Sept. 23, 2014
NZXT kindly sent us the new S340 case. Priced at $70, it was the perfect addition for a modest budget gaming build. We wanted to build a <$900 build using an overclocked Pentium G3258, so we felt the S340 would be a perfect fit. Read on for the full details and part list breakdown...
|CPU||Intel Pentium G3258 3.2GHz Dual-Core Processor||$69.99 @ Amazon|
|CPU Cooler||Cooler Master Hyper 212 EVO 82.9 CFM Sleeve Bearing CPU Cooler||$28.82 @ Amazon|
|Motherboard||MSI Z97 PC MATE ATX LGA1150 Motherboard||$89.99 @ Newegg|
|Memory||Corsair Vengeance 8GB (2 x 4GB) DDR3-1600 Memory||$87.99 @ Newegg|
|Storage||Intel 520 Series Cherryville 120GB 2.5" Solid State Drive||$69.99 @ Amazon|
|Storage||Seagate Barracuda 1TB 3.5" 7200RPM Internal Hard Drive||$49.00|
|Video Card||MSI GeForce GTX 770 2GB LIGHTNING Video Card||$330.00|
|Case||NZXT S340 (White) ATX Mid Tower Case||$69.99 @ Amazon|
|Power Supply||Rosewill Hive 550W 80+ Bronze Certified Semi-Modular ATX Power Supply||$59.99 @ Amazon|
|Prices include shipping, taxes, and discounts when available||$855.76|
|Generated by PCPartPicker 2014-09-23 17:04 EDT-0400|
Here you can see the new NZXT S340. It's a very cleanly styled ATX case that is priced aggressively at $70.
The front of the case is simple with no frills. If you wanted to paint or mod the case, this is about as clean of a slate as you could possibly hope for.
Front panel buttons and IO are on the top front of the case. Note the large slot that provides space for front airflow. This also makes it extremely easy to remove the front panel, exposing room for two 120mm fans or a 240mm radiator.
We've done quite a few liquid-cooled systems recently, so this time around we opted to keep everything air cooled. The Hyper 212 EVO is an extremely popular cooler, making it an easy choice. Sure, there are coolers +/- $5 that may perform slightly better, but at only $30 the 212 is still a great performer.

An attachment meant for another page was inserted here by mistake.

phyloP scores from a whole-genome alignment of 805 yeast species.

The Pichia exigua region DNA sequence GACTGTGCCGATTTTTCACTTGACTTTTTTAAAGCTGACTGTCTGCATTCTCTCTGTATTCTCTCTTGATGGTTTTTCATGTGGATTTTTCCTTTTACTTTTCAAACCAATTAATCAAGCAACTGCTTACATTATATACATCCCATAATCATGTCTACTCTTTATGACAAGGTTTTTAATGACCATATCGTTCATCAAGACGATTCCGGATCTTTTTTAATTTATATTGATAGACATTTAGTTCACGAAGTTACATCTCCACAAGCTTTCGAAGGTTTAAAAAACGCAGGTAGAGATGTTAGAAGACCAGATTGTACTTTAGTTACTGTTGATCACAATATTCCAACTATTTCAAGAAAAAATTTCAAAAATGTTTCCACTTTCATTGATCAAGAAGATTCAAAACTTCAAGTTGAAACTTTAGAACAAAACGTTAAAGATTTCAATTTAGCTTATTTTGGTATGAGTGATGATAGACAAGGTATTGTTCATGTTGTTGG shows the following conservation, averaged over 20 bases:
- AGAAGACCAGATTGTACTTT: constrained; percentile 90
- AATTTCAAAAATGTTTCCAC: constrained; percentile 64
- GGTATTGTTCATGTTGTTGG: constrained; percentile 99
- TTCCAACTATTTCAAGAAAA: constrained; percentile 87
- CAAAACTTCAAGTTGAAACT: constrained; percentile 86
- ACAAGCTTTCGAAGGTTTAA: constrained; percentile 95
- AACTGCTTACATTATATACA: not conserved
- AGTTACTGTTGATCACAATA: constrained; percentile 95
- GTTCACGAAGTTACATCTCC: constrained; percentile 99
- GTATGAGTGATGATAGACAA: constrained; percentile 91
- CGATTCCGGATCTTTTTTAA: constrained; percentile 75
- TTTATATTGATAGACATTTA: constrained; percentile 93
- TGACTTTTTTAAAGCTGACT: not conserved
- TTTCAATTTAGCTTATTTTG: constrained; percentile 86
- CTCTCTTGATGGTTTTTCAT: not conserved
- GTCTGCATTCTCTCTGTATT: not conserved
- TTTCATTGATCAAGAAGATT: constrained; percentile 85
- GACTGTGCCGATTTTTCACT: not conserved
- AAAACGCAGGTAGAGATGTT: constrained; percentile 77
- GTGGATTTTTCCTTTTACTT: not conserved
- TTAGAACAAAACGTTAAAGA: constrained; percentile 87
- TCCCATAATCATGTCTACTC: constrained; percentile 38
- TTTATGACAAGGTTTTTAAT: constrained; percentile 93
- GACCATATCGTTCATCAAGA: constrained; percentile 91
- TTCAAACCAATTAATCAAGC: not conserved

The S340 includes a PSU shroud that also mounts two 2.5" SSDs. I'm a big fan of separating the power supply from the rest of the components, whether via a shroud or in a separate compartment. It makes for an extremely clean presentation of the core components.
For the storage, we went ahead and included both an SSD and a hard drive. The SSD fulfills the boot drive and core files role, while the platter drive provides space for games.
Also included in the PSU cover are vents for the 3.5" drives.
Cable management with the S340 is extremely easy. Beside the motherboard tray is a raised section that provides extra clearance and cable tie anchors for the 24-pin motherboard power cable. The extra space meant were no concerns with bundling cables and making the side panel bulge out.
Many of our previous builds were liquid cooled, so we felt it was time to return to an air cooled build. At $30 the Hyper 212 EVO is an inexpensive but very effective cooling solution.
We reused a GTX 770 from a previous build - nothing beats (effectively) free parts! However, shortly after filming the GTX 970 and GTX 980 were released. The GTX 770 is still a decent choice, but had we been able to predict the GTX 970 release we may have held off for a week to include that instead.
Overall the build went together very quickly and easily. With lots of attention to so many small details, the NZXT S340 makes for a great case to use in a build. We'll be running a few benchmarks on the system to evaluate functional and thermal performance over the coming weeks (similar to our Colossus Micro build thermal benchmarks, so keep an eye out for that content.